Q: I am a first time home buyer and my agent mentioned that I may want to request “contingencies” in addition to those provided in the standard residential purchase agreement because of the characteristics of the type of homes we have been researching. What are contingencies and what should I consider in determining which contingencies to include in my offer? Continue reading
Q: I entered into a residential purchase agreement and during the contingency period, I determined that I would not be able to develop the property the way I want to because of the zoning restrictions. I gave timely notice to the seller of the exercise of my right to cancel the agreement, but the seller has refused to sign the document the escrow company says it needs to cancel the escrow and return my deposit. What can I do to get my deposit back?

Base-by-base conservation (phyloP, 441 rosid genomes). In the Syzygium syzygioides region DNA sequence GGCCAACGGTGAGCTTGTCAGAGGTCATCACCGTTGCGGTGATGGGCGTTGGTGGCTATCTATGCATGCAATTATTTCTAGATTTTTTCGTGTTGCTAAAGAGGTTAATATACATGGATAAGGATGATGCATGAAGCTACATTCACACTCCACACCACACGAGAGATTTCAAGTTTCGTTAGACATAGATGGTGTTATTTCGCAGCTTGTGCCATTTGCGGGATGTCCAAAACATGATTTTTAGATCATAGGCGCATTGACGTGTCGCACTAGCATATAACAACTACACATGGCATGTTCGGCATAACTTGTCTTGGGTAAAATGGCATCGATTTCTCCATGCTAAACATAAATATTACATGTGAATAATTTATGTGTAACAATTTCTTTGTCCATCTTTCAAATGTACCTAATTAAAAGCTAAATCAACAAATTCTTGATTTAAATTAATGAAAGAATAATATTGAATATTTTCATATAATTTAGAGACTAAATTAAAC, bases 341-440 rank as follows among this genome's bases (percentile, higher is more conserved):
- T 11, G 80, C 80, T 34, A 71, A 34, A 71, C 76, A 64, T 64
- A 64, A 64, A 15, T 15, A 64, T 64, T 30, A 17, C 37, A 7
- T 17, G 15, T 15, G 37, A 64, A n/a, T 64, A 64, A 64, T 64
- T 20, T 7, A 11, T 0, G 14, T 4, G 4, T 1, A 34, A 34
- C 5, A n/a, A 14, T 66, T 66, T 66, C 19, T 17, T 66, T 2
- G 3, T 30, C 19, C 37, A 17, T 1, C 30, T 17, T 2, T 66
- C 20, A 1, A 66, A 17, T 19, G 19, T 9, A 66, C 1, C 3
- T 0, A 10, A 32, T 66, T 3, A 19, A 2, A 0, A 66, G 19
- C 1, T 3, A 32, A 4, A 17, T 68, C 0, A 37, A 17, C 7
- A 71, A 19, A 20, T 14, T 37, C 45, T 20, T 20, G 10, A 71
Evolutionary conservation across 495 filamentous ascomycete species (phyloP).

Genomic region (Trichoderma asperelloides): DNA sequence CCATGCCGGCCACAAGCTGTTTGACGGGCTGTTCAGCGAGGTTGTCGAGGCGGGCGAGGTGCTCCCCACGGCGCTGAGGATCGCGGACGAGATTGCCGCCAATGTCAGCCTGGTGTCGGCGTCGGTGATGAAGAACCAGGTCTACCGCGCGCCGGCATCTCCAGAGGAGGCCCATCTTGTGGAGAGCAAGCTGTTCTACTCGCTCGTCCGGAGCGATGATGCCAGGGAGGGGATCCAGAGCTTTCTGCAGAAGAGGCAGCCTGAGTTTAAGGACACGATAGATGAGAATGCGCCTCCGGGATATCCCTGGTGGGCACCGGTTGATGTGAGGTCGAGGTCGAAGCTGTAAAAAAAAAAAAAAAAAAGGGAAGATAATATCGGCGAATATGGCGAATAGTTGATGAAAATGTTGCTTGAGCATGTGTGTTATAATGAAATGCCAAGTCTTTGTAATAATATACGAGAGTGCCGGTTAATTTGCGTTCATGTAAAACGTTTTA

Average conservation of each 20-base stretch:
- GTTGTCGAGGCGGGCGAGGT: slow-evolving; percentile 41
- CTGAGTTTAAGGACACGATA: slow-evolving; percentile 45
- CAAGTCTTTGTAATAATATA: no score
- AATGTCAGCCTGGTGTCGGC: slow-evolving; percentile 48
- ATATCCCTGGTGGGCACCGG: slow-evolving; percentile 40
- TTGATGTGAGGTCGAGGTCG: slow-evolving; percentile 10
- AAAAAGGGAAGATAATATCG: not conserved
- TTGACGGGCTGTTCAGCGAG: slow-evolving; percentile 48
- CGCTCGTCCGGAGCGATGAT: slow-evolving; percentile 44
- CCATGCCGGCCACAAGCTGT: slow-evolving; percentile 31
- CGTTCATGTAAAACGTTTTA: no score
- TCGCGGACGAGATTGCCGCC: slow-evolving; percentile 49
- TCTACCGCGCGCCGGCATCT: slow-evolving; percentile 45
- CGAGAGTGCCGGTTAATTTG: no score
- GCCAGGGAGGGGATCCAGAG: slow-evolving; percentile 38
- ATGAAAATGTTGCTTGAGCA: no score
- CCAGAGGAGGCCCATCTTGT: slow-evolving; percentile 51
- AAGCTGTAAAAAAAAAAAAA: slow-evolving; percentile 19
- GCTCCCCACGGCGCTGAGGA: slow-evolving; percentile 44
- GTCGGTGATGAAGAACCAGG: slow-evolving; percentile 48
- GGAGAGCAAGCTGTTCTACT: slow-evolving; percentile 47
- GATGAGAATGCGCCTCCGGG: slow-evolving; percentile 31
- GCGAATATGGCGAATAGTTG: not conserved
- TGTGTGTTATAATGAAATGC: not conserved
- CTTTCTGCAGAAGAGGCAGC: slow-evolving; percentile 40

A: In the California Association of Realtors residential purchase agreement (“RPA”), a buyer has a certain period of time to perform investigations of the property and provide the seller with a notice of the buyer’s cancellation of the contract. If the buyer gives written notice of cancellation pursuant to the rights of the buyer under the RPA, both the buyer and seller agree to sign mutual instructions to cancel the sale and escrow and release deposits back to the buyer, less the fees and costs incurred. The RPA provides that release of the funds will require mutual signed release instructions that are typically provided by the escrow company handling the transaction. Most escrow companies will require the execution of such instructions, in the form of amendments to the escrow, to disburse the funds being held by the escrow company event if it appears that the buyer has a clear right to the money on deposit. Continue reading